North Carolina Legislative Update, January 14, 2020

January 14, 2020
Close up of Benjamin Franklin's face, $100 bill

After holding a one-day session in Raleigh on Jan. 14, North Carolina Legislators have left town and will return on April 28.      

Budget Bill

An impasse over the budget bill (H966) was not resolved this week as the Senate did not seek to override Governor Roy Cooper’s veto. The House overrode the veto on Sept. 11, 2019.       

Funding for a variety of State-funded programs and initiatives continues pursuant to State law extending most appropriations at the FY19 level and after enactment in late 2019 of 17 topic-specific “mini-budget” bills.

Unresolved appropriations issues include educator salary increases (the Senate this week failed to override the Governor’s veto of S354 on this topic), funds for the Department of Information Technology and some technology projects, and funds to implement the State’s move to Medicaid managed care.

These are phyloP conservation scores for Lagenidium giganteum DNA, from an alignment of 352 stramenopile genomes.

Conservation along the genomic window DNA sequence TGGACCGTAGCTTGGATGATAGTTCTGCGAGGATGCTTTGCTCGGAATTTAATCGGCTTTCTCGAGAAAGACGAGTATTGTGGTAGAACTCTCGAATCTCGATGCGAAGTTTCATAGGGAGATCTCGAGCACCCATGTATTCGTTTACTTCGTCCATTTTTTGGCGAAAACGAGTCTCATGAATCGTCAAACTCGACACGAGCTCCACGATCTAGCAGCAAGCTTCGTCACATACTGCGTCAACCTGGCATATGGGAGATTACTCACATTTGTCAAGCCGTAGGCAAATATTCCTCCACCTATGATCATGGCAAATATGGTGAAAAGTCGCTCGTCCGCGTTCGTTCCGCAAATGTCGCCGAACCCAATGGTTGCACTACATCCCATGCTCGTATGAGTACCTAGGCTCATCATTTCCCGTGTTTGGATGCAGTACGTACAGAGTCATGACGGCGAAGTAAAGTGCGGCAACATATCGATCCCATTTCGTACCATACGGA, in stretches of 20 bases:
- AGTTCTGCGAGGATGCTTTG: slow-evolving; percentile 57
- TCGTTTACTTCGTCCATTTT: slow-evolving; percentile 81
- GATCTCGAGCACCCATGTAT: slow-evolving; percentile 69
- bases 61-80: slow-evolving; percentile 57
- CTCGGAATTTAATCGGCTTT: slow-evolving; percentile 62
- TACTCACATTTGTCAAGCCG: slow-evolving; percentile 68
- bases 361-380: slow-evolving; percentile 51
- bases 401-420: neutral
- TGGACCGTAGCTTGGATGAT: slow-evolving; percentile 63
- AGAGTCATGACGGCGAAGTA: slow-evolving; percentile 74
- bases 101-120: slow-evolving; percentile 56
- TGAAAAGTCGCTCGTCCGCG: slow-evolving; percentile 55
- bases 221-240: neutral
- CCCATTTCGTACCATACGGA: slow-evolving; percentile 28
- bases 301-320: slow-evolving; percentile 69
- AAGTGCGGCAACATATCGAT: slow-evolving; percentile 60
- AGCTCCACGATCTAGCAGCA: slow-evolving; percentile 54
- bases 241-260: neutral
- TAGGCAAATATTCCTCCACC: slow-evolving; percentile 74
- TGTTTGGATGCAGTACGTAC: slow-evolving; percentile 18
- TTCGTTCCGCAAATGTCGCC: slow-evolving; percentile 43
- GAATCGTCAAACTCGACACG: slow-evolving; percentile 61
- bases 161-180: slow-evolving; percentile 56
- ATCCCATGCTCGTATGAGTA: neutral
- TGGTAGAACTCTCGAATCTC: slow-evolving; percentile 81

Other Bills

Legislators passed and sent to the Governor a bill (S560) that funds a scholarship program for children of wartime veterans. A bill (S622) to reduce the threshold amount for medical expense deductions passed the House but was not considered by the Senate. The Senate failed to override Governor Cooper’s veto of S553, the Regulatory Reform Act of 2019.

April Session

When Legislators return on April 28, they will be in the so-called “short” session held in even-numbered years and which traditionally has focused on adjusting the second year of a two-year budget. Since no budget bill was enacted for the first year of the biennium (FY20), it is uncertain whether the General Assembly will craft a budget bill for FY21 or continue spending under the FY19 levels and mini-budget bills enacted up to this point.

In addition, Legislators may consider some tax bills in April that have not been passed. One is S578, which would reduce the franchise tax rate for businesses and expand the Film and Entertainment Grant Fund. Governor Cooper vetoed this bill, which passed largely on party lines. Another bill, H74, which would provide a tax refund to most individual tax payers,  has passed the Senate and is pending in the House Finance Committee.

For more information, contact a member of the Brooks Pierce Government Affairs Team, linked below.

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